Chermoula is a herb and spice marinade from Morocco, Algeria and Tunisia, and is mainly used for fish. It is quick and easy to make and quite delicious.
Spread it on a whole fish, fish fillets, prawns, other seafood or chicken and leave to marinate. The seafood or chicken can then be grilled, pan-fried, cooked in a tagine or baked in the oven. Chermoula can also be served as a sauce, dressing or dip. It is wonderful with roasted vegetables such as potato, pumpkin or sweet potato.
Although the ingredients for chermoula vary from place to place, today's recipe is fairly standard, with coriander, parsley, garlic, cumin, paprika, lemon and olive oil. You can use vinegar instead of lemon juice, or a little of each. Other spices, such as coriander, saffron, turmeric or ras el hanout, can be included, as can fresh chilli, preserved lemon, lemon zest or tomato.
For a cooked version of chermoula, fry eschalot or onion in oil first.
Spring is with us, with all the lovely vegetables it brings, so I am serving my fish with a ragout of broad beans and peas, cooked with spring onions and mint. Try to find beans and peas of a similar size and not too big. Baby new potatoes would work well, too.
Chermoula - North African fish marinade
Include the tender coriander and parsley stems.
½ bunch coriander, chopped (about ½ cup)
½ bunch flat-leaf parsley, chopped (about ½ cup)
3-4 cloves garlic, crushed
1 tsp cumin seeds, toasted and ground
1 tsp sweet paprika
pinch of cayenne (optional)
1 juicy lemon (¼ cup juice)
¼ cup extra-virgin olive oil
Chop the herbs and garlic in a food processor, pound with a mortar and pestle or cut finely by hand. Mix in all the remaining ingredients. Taste and adjust as you like.
Store the chermoula in a jar in the fridge with a film of olive oil on top. It is best eaten when freshly made, but will keep for a few days.
Baked blue-eye cod fillets with chermoula
4 white fish fillets such as blue-eye cod or ling
1 quantity chermoula marinade (above)
4 celery stalks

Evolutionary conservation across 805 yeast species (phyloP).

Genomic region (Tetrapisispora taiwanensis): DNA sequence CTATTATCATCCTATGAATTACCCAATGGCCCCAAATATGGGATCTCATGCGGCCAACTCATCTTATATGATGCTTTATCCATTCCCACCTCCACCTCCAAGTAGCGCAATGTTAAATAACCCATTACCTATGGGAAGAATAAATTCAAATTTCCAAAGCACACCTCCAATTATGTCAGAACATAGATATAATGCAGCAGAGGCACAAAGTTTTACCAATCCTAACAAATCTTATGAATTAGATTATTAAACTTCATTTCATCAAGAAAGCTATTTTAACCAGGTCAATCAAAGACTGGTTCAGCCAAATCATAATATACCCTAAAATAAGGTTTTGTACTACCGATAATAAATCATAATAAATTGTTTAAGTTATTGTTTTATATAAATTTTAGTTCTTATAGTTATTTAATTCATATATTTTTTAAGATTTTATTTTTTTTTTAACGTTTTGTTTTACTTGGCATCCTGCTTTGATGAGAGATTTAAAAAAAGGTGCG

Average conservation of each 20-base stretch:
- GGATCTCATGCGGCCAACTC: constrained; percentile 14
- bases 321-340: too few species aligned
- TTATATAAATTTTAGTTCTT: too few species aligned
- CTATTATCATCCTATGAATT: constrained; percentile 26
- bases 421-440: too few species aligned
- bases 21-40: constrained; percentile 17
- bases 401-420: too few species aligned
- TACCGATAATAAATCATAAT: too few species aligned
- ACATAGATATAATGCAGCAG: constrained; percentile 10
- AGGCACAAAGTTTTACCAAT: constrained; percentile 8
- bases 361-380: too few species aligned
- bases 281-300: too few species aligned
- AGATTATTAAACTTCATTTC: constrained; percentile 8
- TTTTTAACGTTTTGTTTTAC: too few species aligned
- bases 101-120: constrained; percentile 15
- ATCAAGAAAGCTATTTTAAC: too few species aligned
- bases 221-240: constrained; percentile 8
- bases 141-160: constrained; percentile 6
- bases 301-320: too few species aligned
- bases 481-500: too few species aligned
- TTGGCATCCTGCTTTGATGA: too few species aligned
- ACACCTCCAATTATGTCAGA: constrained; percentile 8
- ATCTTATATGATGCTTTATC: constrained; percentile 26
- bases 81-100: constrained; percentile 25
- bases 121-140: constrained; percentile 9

2 tomatoes, peeled and diced or sliced (optional)
1 lemon, to serve
Ask the fishmonger to skin and pin-bone the fish for you, or do it yourself. Spread half the chermoula over both sides of the fish and leave to marinate in the fridge for an hour, if you can, or at least 30 minutes.
To cook the fish in the oven, heat the oven to 180C fan-forced (200C regular). Use the celery as a rack to sit the fish on. Cut each celery stalk into about thirds, and arrange in an oiled shallow ovenproof dish. Place chermoula-covered fish on the celery rack. If using, add the chopped or sliced tomato on top. Spoon on a little extra chermoula or olive oil.
Cover the dish with foil and bake in the oven for about 20 minutes, then uncover and bake for another five to 10 minutes, until the fish is cooked through. The time will depend on the thickness of the fish.
Transfer the fish fillets to warmed plates and spoon the pan juices over them. Serve with lemon wedges and the remaining chermoula as a sauce.
Broad bean and pea ragout
Fresh broad beans and peas are nicer, but you can use frozen ones instead. You can substitute fresh basil for the mint in the recipe.
1kg broad beans in pods (1 cup shelled and peeled)
500g peas in pods (1 cup shelled)
1 small bunch of mint
2 tbsp extra virgin olive oil or canola oil
4 spring onions (including some of the green part), sliced)
1 clove of garlic
Pod the broad beans and shell the peas. Bring a saucepan of lightly salted water to a rapid boil. Toss in the broad beans and cook for one minute. Remove the beans with a sieve and plunge into ice-cold water. Nick the top of the beans and slip off the skins.
Use the same pan of boiling water to cook the peas. Throw in the peas and a sprig of mint. Cook for one to two minutes depending on size, then drain.
Heat a saute pan with the olive oil, add the spring onions and garlic and stir-fry briefly. Add the broad beans, peas, some shredded mint, a pinch of salt and splash of water. Cover and cook for a few minutes until the beans and peas are tender. Garnish with extra shredded mint and mint sprigs and serve warm or at room temperature.
>> Diana Lampe is a Canberra writer, firstname.lastname@example.org.